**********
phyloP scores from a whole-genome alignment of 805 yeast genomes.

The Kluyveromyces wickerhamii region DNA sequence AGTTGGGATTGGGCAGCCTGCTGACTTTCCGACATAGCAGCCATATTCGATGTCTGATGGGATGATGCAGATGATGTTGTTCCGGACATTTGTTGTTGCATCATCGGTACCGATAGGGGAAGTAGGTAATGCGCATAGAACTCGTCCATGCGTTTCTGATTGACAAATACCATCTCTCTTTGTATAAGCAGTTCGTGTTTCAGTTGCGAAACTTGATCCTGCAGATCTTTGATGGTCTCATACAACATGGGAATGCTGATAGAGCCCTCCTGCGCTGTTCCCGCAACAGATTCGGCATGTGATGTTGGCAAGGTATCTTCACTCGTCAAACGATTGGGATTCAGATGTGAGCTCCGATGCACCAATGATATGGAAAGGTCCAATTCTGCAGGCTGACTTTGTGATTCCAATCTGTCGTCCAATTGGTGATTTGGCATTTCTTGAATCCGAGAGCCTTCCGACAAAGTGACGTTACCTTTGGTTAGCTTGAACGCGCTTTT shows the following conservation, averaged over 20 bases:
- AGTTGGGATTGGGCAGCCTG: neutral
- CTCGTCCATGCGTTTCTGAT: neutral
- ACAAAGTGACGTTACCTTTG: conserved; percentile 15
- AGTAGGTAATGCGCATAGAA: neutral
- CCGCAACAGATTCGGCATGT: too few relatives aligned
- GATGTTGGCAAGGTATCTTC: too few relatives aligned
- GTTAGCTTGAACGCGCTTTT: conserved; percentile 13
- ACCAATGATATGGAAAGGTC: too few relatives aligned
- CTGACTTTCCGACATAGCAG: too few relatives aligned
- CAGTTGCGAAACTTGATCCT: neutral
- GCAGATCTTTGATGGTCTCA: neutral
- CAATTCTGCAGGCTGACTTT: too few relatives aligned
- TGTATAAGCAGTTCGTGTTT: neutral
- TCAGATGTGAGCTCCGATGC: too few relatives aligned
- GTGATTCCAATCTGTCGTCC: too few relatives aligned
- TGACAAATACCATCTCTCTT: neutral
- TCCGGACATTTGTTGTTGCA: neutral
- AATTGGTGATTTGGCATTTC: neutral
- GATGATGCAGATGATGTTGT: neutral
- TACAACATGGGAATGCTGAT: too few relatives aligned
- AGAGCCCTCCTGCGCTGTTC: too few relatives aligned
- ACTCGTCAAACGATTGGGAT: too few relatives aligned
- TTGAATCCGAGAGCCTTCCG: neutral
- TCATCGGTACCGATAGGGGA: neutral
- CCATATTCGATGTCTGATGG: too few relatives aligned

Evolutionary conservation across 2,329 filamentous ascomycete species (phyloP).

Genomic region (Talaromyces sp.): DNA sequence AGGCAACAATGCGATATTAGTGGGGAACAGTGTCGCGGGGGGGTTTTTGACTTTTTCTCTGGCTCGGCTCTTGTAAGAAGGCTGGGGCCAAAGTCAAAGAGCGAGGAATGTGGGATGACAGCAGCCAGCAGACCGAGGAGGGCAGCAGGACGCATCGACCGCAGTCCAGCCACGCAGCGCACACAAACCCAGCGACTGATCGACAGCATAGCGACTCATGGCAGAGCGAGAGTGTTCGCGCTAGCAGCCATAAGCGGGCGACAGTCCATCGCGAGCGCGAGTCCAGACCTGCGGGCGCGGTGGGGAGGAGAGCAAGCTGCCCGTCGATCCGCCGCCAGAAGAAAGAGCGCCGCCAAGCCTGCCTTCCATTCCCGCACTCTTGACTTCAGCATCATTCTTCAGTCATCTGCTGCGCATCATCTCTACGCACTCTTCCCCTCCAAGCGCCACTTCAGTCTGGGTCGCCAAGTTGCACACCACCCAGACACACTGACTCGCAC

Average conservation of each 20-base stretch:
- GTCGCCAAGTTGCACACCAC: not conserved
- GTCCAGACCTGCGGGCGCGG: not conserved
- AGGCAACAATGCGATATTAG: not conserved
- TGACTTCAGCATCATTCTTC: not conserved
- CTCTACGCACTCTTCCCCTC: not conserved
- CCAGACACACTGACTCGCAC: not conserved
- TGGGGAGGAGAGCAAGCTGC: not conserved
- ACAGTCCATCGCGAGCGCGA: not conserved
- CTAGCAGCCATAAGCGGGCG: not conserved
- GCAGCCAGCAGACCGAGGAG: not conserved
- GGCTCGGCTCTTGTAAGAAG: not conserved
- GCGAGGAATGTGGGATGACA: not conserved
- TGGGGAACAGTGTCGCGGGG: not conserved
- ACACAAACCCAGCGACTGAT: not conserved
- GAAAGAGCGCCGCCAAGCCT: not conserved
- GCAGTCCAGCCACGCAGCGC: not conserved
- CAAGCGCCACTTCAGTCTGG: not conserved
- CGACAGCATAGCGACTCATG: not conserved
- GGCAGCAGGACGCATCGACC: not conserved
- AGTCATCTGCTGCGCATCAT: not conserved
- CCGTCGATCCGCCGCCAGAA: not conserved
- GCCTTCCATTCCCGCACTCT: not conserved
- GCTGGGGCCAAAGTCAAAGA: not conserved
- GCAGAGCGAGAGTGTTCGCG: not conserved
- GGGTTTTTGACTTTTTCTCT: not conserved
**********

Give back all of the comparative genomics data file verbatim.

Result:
phyloP scores from a whole-genome alignment of 805 yeast genomes.

The Kluyveromyces wickerhamii region DNA sequence AGTTGGGATTGGGCAGCCTGCTGACTTTCCGACATAGCAGCCATATTCGATGTCTGATGGGATGATGCAGATGATGTTGTTCCGGACATTTGTTGTTGCATCATCGGTACCGATAGGGGAAGTAGGTAATGCGCATAGAACTCGTCCATGCGTTTCTGATTGACAAATACCATCTCTCTTTGTATAAGCAGTTCGTGTTTCAGTTGCGAAACTTGATCCTGCAGATCTTTGATGGTCTCATACAACATGGGAATGCTGATAGAGCCCTCCTGCGCTGTTCCCGCAACAGATTCGGCATGTGATGTTGGCAAGGTATCTTCACTCGTCAAACGATTGGGATTCAGATGTGAGCTCCGATGCACCAATGATATGGAAAGGTCCAATTCTGCAGGCTGACTTTGTGATTCCAATCTGTCGTCCAATTGGTGATTTGGCATTTCTTGAATCCGAGAGCCTTCCGACAAAGTGACGTTACCTTTGGTTAGCTTGAACGCGCTTTT shows the following conservation, averaged over 20 bases:
- AGTTGGGATTGGGCAGCCTG: neutral
- CTCGTCCATGCGTTTCTGAT: neutral
- ACAAAGTGACGTTACCTTTG: conserved; percentile 15
- AGTAGGTAATGCGCATAGAA: neutral
- CCGCAACAGATTCGGCATGT: too few relatives aligned
- GATGTTGGCAAGGTATCTTC: too few relatives aligned
- GTTAGCTTGAACGCGCTTTT: conserved; percentile 13
- ACCAATGATATGGAAAGGTC: too few relatives aligned
- CTGACTTTCCGACATAGCAG: too few relatives aligned
- CAGTTGCGAAACTTGATCCT: neutral
- GCAGATCTTTGATGGTCTCA: neutral
- CAATTCTGCAGGCTGACTTT: too few relatives aligned
- TGTATAAGCAGTTCGTGTTT: neutral
- TCAGATGTGAGCTCCGATGC: too few relatives aligned
- GTGATTCCAATCTGTCGTCC: too few relatives aligned
- TGACAAATACCATCTCTCTT: neutral
- TCCGGACATTTGTTGTTGCA: neutral
- AATTGGTGATTTGGCATTTC: neutral
- GATGATGCAGATGATGTTGT: neutral
- TACAACATGGGAATGCTGAT: too few relatives aligned
- AGAGCCCTCCTGCGCTGTTC: too few relatives aligned
- ACTCGTCAAACGATTGGGAT: too few relatives aligned
- TTGAATCCGAGAGCCTTCCG: neutral
- TCATCGGTACCGATAGGGGA: neutral
- CCATATTCGATGTCTGATGG: too few relatives aligned

Evolutionary conservation across 2,329 filamentous ascomycete species (phyloP).

Genomic region (Talaromyces sp.): DNA sequence AGGCAACAATGCGATATTAGTGGGGAACAGTGTCGCGGGGGGGTTTTTGACTTTTTCTCTGGCTCGGCTCTTGTAAGAAGGCTGGGGCCAAAGTCAAAGAGCGAGGAATGTGGGATGACAGCAGCCAGCAGACCGAGGAGGGCAGCAGGACGCATCGACCGCAGTCCAGCCACGCAGCGCACACAAACCCAGCGACTGATCGACAGCATAGCGACTCATGGCAGAGCGAGAGTGTTCGCGCTAGCAGCCATAAGCGGGCGACAGTCCATCGCGAGCGCGAGTCCAGACCTGCGGGCGCGGTGGGGAGGAGAGCAAGCTGCCCGTCGATCCGCCGCCAGAAGAAAGAGCGCCGCCAAGCCTGCCTTCCATTCCCGCACTCTTGACTTCAGCATCATTCTTCAGTCATCTGCTGCGCATCATCTCTACGCACTCTTCCCCTCCAAGCGCCACTTCAGTCTGGGTCGCCAAGTTGCACACCACCCAGACACACTGACTCGCAC

Average conservation of each 20-base stretch:
- GTCGCCAAGTTGCACACCAC: not conserved
- GTCCAGACCTGCGGGCGCGG: not conserved
- AGGCAACAATGCGATATTAG: not conserved
- TGACTTCAGCATCATTCTTC: not conserved
- CTCTACGCACTCTTCCCCTC: not conserved
- CCAGACACACTGACTCGCAC: not conserved
- TGGGGAGGAGAGCAAGCTGC: not conserved
- ACAGTCCATCGCGAGCGCGA: not conserved
- CTAGCAGCCATAAGCGGGCG: not conserved
- GCAGCCAGCAGACCGAGGAG: not conserved
- GGCTCGGCTCTTGTAAGAAG: not conserved
- GCGAGGAATGTGGGATGACA: not conserved
- TGGGGAACAGTGTCGCGGGG: not conserved
- ACACAAACCCAGCGACTGAT: not conserved
- GAAAGAGCGCCGCCAAGCCT: not conserved
- GCAGTCCAGCCACGCAGCGC: not conserved
- CAAGCGCCACTTCAGTCTGG: not conserved
- CGACAGCATAGCGACTCATG: not conserved
- GGCAGCAGGACGCATCGACC: not conserved
- AGTCATCTGCTGCGCATCAT: not conserved
- CCGTCGATCCGCCGCCAGAA: not conserved
- GCCTTCCATTCCCGCACTCT: not conserved
- GCTGGGGCCAAAGTCAAAGA: not conserved
- GCAGAGCGAGAGTGTTCGCG: not conserved
- GGGTTTTTGACTTTTTCTCT: not conserved